In the Ricucci matter, the defendant had been fined €10.2 million by Consob, as well as being convicted in criminal proceedings resulting in a sentence of four years’ imprisonment for alleged market manipulation. The Rome District Court subsequently pardoned Ricucci in a final judgment.
Ricucci challenged Consob’s fine in Rome’s Court of Appeal, which reduced it to €5 million in 2009. He then took his appeal to Italy’s Supreme Court of Cassation, where he argued that his 2008 criminal conviction and subsequent pardon should negate any Consob proceedings. The Court of Appeal asked the CJEU whether the ne bis in idem principle in Article 50 gives individuals a direct right that can be applied to negate dual proceedings. The Court also asked the CJEU whether the ne bis in idem principle precludes Italy’s law allowing administrative proceedings to be brought for market manipulation after a defendant has been finally convicted.
The CJEU held that dual proceedings can be pursued if they meet ‘an objective of general interest’ – in this case, to protect the European Union’s financial interests. However, the national legislation must also ensure that proceedings and the severity of penalties are limited to ‘what is strictly necessary’ where dual proceedings are to be pursued. Italy’s market manipulation law did not respect the principle of proportionality, and the CJEU ruled that, if a criminal penalty already punishes misconduct in an ‘effective, proportionate and dissuasive manner’, administrative proceedings of a criminal nature are gratuitous and so go beyond ‘what is strictly necessary’.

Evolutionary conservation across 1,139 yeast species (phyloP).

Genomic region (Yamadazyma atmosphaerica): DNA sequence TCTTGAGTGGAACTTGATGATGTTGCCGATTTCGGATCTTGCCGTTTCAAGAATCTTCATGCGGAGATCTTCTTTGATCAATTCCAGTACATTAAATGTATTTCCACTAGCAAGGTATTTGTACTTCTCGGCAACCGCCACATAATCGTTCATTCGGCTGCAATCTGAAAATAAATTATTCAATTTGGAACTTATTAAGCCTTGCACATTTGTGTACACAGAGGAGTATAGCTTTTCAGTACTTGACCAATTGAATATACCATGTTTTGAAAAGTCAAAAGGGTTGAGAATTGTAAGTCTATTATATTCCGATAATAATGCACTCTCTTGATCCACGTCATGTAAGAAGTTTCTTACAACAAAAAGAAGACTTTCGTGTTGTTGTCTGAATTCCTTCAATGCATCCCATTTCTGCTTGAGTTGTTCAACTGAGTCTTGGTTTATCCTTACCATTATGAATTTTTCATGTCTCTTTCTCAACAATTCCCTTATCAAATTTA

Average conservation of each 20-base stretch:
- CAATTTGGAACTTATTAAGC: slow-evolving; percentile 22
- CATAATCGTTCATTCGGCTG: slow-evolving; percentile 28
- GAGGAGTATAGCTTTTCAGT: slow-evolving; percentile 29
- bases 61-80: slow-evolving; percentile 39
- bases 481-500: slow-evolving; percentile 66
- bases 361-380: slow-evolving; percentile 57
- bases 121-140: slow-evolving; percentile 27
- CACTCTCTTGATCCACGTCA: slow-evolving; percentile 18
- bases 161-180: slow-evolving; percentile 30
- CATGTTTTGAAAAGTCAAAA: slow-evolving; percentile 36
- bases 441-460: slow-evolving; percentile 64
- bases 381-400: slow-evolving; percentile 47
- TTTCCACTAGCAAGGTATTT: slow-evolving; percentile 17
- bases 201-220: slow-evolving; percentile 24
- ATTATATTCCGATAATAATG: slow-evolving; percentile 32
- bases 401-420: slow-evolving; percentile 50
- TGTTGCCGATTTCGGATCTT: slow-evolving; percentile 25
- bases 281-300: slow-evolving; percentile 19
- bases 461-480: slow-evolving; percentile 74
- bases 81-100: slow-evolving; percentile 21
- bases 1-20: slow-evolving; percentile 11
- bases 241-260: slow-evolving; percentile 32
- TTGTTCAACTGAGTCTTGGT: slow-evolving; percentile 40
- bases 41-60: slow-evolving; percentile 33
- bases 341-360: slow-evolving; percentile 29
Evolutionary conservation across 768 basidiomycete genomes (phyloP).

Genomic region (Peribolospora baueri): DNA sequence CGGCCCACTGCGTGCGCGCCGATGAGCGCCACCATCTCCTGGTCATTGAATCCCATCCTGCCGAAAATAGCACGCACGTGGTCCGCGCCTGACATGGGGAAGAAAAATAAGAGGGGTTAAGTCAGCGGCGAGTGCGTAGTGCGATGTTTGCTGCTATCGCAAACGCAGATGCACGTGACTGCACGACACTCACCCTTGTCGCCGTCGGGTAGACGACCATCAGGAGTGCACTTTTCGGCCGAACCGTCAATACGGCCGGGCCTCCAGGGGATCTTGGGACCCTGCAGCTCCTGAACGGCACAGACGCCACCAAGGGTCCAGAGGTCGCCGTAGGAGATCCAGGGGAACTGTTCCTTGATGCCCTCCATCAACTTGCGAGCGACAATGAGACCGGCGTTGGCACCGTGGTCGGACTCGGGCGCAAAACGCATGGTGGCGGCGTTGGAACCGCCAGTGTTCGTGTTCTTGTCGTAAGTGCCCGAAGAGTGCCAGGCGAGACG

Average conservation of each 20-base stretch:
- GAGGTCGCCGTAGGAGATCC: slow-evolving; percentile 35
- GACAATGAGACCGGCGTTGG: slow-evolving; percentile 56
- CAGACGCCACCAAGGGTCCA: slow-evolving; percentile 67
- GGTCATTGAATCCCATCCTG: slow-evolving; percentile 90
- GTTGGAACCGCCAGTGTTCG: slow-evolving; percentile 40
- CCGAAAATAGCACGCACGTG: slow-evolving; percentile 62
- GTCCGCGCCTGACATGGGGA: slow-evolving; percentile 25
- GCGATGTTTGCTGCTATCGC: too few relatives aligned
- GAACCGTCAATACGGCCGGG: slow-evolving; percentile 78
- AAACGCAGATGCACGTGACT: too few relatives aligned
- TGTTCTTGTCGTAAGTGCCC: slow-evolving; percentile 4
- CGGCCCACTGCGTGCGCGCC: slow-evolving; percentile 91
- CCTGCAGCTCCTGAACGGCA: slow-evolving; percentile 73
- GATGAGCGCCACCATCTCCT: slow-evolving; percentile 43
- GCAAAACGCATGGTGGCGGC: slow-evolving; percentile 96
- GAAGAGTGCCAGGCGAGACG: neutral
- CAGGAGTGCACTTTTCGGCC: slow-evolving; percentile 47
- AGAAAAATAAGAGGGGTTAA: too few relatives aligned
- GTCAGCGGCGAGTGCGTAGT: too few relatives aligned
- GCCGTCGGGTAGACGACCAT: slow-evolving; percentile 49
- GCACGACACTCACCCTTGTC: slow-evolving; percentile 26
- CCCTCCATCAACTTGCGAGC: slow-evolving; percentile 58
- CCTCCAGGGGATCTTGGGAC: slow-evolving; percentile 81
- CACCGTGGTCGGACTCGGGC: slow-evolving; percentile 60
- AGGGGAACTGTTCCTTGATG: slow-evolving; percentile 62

In two other cases, Di Puma and Zecca, appeals were made against Consob fines, with the defendants arguing that they should not face administrative charges for insider trading when a criminal court had found no misconduct. The appeals court asked the CJEU whether, in light of ne bis in idem, a court would violate an EU directive that requires Member States to provide ‘effective, proportionate and dissuasive penalties’ for insider trading if it did not bring administrative sanctions after a criminal court found no wrongdoing.
The CJEU determined in its preliminary ruling that not bringing administrative sanctions after a criminal court has found no misconduct is in accordance with EU law because of the principle of res judicata. It ruled that a defendant who is cleared of a criminal charge should not be the subject of administrative proceedings for the same matter.
The CJEU has considered the application of the double jeopardy principle to the Schengen Agreement in the context of an individual under investigation in Poland and Germany for allegations of extortion. In this case it upheld the German prosecutor’s decision that the double jeopardy principle did not apply. The matter had not been finally disposed of as no detailed investigation had taken place.